After reading so many stories in the past week about people attacking proposed multi-family rental housing — from opposition among West Loop residents to an apartment building to people in New Lennox objecting to a “transit-oriented” development near their Metra station — it was refreshing to come across news in another region where leaders are taking a sensible approach to housing affordability.
That, of course, is Seattle, a city where a committee is considering whether doing away zoning in certain areas that solely permits single-family homes would help increase its housing supply and help make affordable living within reach of more people. It’s a noble — albeit politically tricky — goal that I believe our neighborhood and our city should aim for, as well.
[Editor’s note: Shortly after publishing this, I saw that the official recommendation in Seattle is a bit different than what had previously been discussed. There’s still seems to be much to like, including the proposal that the zoning would change for single-family areas adjacent to more densely populated neighborhoods, but I still think the conversation about a broader change to exclusively single-family zoning is worth having.]
The theory is this: Developers will build what is most economically feasible. Often, this would be multi-family or mixed use. Think townhouses, low-rise courtyard apartments or three-flats. Where land is expensive, this type of construction makes sense, as it would provide a solid return on the investment while also increasing the neighborhood’s tax base with more residents. However, in many neighborhoods, this type of construction, long a staple of cities, is outlawed by zoning that only permits single-family homes. The only thing that makes economic sense to build, then, is pricy single-family homes, the proliferation of which gradually makes a community less affordable to average people. It’s simple economics: A low supply of housing and high demand will cause prices to increase, not to mention force fewer people to shoulder more of the tax burden.
By changing the zoning, single-familiy homes would not have to become illegal; it would just make the path toward building multi-family housing easier. In many cases, the type of housing that would be permitted would be the type of low- to mid-rise construction I described above, helping prevent a neighborhood from becoming skyscraper city overnight (a fear of many people when they hear terms like “multi-family” and “population density”) and preserving the existing character of the area. Most importantly, though, it would open up neighborhoods to people who may have not been able to previously afford them due to the multitude of housing types at different price points.
I’ve written before about how I believe the Beverly area could benefit from diversifying its housing stock, and the steps similar to those Seattle is considering taking would be worth pursuing here — as well as in most other American cities, where single-family zoning has drastically limited the type of new housing built in the past half-century.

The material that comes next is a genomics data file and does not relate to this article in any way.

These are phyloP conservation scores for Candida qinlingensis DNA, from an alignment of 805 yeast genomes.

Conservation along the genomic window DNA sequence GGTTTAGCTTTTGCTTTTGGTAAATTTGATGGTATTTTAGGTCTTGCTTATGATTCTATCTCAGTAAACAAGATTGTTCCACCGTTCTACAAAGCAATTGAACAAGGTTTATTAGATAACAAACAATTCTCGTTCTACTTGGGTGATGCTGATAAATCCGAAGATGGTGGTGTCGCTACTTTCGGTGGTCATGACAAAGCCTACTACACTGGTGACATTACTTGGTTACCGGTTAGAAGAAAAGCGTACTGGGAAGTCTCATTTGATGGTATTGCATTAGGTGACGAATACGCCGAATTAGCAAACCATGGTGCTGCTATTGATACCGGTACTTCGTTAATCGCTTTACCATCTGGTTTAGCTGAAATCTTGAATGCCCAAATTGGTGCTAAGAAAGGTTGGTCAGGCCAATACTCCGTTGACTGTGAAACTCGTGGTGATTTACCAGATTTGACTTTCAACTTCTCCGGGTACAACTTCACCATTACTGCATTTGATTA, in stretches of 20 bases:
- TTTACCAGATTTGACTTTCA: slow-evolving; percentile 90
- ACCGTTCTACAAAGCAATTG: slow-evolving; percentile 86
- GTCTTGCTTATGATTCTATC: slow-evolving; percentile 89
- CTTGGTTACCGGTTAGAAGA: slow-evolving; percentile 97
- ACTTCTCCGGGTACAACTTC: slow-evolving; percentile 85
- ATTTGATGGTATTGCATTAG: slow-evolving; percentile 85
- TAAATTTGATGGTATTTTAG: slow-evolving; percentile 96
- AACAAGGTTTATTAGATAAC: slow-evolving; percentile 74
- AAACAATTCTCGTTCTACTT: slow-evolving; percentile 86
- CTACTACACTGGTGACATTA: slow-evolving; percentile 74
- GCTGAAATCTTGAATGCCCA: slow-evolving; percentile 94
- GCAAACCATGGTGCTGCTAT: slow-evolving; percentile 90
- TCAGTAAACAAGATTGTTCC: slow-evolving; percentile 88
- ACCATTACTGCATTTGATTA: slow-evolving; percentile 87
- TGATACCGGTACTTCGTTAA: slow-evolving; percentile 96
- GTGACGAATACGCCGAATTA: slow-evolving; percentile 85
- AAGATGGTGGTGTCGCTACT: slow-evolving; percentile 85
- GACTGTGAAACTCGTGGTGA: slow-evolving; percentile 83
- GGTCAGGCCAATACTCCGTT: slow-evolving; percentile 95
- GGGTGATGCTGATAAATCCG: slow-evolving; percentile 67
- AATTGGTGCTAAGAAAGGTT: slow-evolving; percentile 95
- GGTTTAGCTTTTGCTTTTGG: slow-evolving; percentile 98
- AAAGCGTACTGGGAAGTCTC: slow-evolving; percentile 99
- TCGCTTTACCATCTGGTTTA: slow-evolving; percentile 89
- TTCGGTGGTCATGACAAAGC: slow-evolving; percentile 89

In our community, the areas with the most potential for this type of zoning would be near key centers of activity — Metra stations, intersecting bus routes and any area that we typically think of as a place where people tend to congregate.
In particular, we need this along struggling corridors like 95th Street, 111th Street and Western Avenue. And we need it to be paired with retail in order to create vibrant, mixed-use districts that support foot traffic and business activity.
Think about 95th Street for a moment. On most of this street, our zoning permits ground floor retail with a minimal residential component above (the B1-1 zone that exists generally will yield low-density development). This is hardly the type of construction that makes financial sense to developers who might take an interest in the area. And if residents object to anything with more housing units, more floors, etc., the only remaining option is what we are getting adjacent to the Metra station: A single-use building with a large off-street parking lot that only a chain retailer can afford to occupy. It’s the commercial equivalent of putting a luxury house on a large residential lot.
On the other hand, if we had allowed mixed-use, multi-family development by law, we would have eventually gotten a building that would have diversified our commercial space and our housing stock, bringing more people to the area who would walk our streets, visit our businesses and ride our train line.
The same goes for areas of single-family homes surrounding our business districts. While many of these properties will likely remain single-family homes for a long time, dilapidated and outdated houses along with vacant lots could potentially be redeveloped as low-rise apartment/condo buildings and townhouses, bringing more people to our community to help keep it vibrant. Businesses will locate where the foot traffic is, so let’s generate it. Meanwhile, people who either cannot afford a single-family house or are not in a position where a single-family house makes sense for them can find good housing in a friendly, safe and (hopefully) thriving area.
This is why the single-family and low-intensity business zoning designations that cover most of our neighborhood need to disappear and be replaced with something that allows our community to grow more naturally. The constraints we put on development will only hurt us in the long run. And for a community that prides itself on a history of inclusiveness when it comes to housing, taking steps to ensure the neighborhood remains affordable and accessible to people of all type should be a no-brainer.